*EDIT- an earlier version of this article had the wrong link to get to the Nautilus article. It’s fixed now. Thanks to my friends at CauseScience for catching that! Go check them out. They post awesome science stuff AND fix broken links.

Today’s Wednesday ORF comes to us, once again, from Nautilus magazine, and homes in on the topic of data presentation. (I swear, I swear, I’m not a shill for Nautilus; it’s just actually that good of a magazine. Plus, it’s a reliable source of ORF material on which I can rely when I’m in post-conference recovery mode. I wasn’t presenting my research this year – I was mostly at the Society for Neuroscience conference for network and science tourism – but it’s still pretty exhausting. Stay tuned for a couple Neuroscience run-down posts later this week.)

The context.
Over the course of her training, one of the single most important skills that a scientist learns is how to interpret data. Now, half the time, we’re interpreting our own data. I might ask, What’s the signal to noise ratio of a particular reading? Are the data too variable to glean any useful information from them? Are the data significant, in the scientific, statistical sense (meaning that there’s a less than 5% possibility that an experiment would yield a particular result by chance)? And more importantly – even if the data are statistically significant, are they real? Ideally, with each new experiment we perform, we subject our own work to rigorous skepticism. Ideally. It doesn’t always happen, because we’re human and imperfect and sometimes we’d really like to believe that our pet theories are borne out by data that just… isn’t quite there yet.

A happy side effect of learning to interpret one’s own data is learning how to see the data produced by other people, and to approach their data with similar skepticism. If a journal article claims a dramatic increase in Factor X, do the data support that claim? If a presenter claims that a particular procedure increases fluorescence in a cell, does the photographic evidence agree with the interpretation? And importantly – does the presentation of the data differ from the actual numbers? Once one learns to ask these questions, one starts to observe that, worryingly, data outside of scientific journals – and sometimes even within them – can be presented in confusing, even misleading, ways. There are spurious correlations (e.g. if X goes up and Y also goes up, then they must be related – see Tyler Vigen’s site Spurious Correlations for great examples). There are graphs with misleading, mislabeled, and even absent axes. There are alarmist reports of increased percentage risk (e.g., for a particular type of cancer, and so on) that never refer back to the original percentage risk… I could go on. And at another time, I will. At length. The point is, data in the news, in science, and in popular culture can be confusing, and can lead us to make assumptions that may not be wholly accurate.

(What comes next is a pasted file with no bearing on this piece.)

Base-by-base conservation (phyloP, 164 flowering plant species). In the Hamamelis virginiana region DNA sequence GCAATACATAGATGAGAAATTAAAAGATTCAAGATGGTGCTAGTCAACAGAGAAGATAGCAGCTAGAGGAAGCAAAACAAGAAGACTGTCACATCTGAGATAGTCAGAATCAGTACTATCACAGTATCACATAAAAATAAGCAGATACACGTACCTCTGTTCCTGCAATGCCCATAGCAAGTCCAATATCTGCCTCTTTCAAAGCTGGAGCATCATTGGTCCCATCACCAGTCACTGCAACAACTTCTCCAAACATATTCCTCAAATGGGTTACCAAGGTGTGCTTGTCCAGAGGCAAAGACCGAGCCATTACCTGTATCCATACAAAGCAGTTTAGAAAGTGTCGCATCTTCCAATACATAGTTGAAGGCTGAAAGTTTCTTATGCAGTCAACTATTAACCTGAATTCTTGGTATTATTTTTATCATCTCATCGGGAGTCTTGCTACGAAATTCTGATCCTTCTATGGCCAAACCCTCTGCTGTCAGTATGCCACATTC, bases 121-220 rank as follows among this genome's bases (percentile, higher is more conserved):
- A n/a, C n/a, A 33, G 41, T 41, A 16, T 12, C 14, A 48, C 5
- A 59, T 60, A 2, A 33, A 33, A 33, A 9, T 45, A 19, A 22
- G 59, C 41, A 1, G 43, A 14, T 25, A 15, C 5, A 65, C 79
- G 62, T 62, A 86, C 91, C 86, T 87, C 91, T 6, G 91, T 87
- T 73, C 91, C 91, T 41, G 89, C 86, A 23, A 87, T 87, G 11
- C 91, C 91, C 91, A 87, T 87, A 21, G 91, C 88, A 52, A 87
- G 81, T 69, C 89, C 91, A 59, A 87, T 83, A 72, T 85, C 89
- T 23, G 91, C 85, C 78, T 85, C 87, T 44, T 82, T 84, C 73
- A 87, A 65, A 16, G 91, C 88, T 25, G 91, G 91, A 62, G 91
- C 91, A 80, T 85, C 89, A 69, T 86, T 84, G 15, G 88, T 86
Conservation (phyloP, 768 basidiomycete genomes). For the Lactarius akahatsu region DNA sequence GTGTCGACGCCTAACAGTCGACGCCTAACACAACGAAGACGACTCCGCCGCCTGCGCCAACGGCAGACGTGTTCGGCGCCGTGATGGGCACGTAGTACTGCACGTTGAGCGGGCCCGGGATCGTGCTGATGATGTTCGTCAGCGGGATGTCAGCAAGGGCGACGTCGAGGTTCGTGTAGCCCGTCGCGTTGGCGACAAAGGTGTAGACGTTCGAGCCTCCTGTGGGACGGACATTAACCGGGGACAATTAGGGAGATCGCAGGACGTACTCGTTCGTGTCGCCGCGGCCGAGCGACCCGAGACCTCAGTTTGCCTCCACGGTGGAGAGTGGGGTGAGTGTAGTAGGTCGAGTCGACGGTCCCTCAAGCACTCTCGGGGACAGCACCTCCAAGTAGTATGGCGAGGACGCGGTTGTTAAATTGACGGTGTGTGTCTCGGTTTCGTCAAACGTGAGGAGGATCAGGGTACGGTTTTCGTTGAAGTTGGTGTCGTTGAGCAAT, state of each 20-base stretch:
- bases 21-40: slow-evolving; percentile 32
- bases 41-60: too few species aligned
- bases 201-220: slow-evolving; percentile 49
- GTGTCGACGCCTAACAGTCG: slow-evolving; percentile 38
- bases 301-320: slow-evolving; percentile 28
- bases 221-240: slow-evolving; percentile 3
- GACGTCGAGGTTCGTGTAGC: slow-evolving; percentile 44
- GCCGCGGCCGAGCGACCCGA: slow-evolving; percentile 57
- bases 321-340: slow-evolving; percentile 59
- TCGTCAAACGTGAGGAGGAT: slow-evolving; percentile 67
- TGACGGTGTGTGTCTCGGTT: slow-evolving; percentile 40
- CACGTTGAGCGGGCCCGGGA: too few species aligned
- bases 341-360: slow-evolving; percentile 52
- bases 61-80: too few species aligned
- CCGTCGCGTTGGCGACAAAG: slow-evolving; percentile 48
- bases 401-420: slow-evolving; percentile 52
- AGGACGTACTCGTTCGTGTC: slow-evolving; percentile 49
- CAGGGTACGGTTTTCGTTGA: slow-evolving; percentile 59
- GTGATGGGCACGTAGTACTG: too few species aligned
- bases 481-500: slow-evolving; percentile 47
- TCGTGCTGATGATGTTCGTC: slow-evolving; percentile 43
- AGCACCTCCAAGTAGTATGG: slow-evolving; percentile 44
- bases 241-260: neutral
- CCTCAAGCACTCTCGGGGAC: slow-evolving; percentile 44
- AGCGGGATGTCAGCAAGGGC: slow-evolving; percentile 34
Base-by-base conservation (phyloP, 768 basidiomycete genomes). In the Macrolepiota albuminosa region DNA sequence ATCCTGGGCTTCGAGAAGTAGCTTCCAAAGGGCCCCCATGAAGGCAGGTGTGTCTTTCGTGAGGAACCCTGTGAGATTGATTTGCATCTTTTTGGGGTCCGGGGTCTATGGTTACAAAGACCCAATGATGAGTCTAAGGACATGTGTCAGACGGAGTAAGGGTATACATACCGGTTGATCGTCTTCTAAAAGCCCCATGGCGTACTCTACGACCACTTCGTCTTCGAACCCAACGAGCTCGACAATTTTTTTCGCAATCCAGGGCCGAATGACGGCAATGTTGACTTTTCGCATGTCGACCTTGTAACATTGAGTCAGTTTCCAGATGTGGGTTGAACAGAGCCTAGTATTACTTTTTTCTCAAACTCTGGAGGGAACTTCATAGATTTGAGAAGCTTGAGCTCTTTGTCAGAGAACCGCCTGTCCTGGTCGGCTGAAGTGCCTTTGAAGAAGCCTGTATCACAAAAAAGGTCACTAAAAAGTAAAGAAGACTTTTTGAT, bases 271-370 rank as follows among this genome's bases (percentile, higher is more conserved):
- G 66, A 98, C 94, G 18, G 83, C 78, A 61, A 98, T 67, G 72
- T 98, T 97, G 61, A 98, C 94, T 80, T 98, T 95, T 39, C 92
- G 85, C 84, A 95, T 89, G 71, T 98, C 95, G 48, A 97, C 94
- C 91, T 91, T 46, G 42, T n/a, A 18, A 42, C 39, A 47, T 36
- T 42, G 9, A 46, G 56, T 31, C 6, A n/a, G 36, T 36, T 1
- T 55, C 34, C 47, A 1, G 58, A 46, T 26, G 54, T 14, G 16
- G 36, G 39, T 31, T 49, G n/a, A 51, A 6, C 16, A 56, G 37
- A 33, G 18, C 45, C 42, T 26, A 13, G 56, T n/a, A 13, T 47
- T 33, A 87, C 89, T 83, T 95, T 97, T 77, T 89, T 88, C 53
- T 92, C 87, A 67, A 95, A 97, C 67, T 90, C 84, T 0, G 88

The article.
So how can we demystify data? Becca Cudmore, writing at Nautilus on November 6, has some ideas. Her article – “Five Ways to Lie with Charts” – gives a great overview on various ways that graphical data can be spun to promote an interpretation favorable to the presenter. Now, I think the title itself is a little overly dramatic; technically speaking, none of these charts (presumably) is actually presenting false data – i.e., lying – for the purpose of the example.  And in fact, even scientists will try to present their data – which is often messy! – in the best light, and there’s nothing wrong with that. What these graphs do, however, is present data in a very visually leading way, and if one is unused to looking at data in this format, one might easily be swayed.

As I said above – I plan to write much more about this topic in a future (non-ORF) post. But if you’re looking for a take-home, I’d recommend going into any discussion of data with two questions in mind:

  1. What do the numbers actually say? For example, a graph might show a 30% increase in the height of a bar… but if the axis doesn’t start at zero, that representation might be over-emphasizing a small change. Maybe that amount of change is relevant for this field. Maybe it’s not. Always check.
  2. How do I feel about this graph? What’s your first impression? What are you perceiving? Our brains are great at pattern recognition – that’s why we can “see” constellations! – but they are also easily fooled by visual illusions. Check your gut feeling, and see whether your initial perception of the data leads you to believe something that may not be right.

More on this to come. Go be skeptical, dudes and dudettes.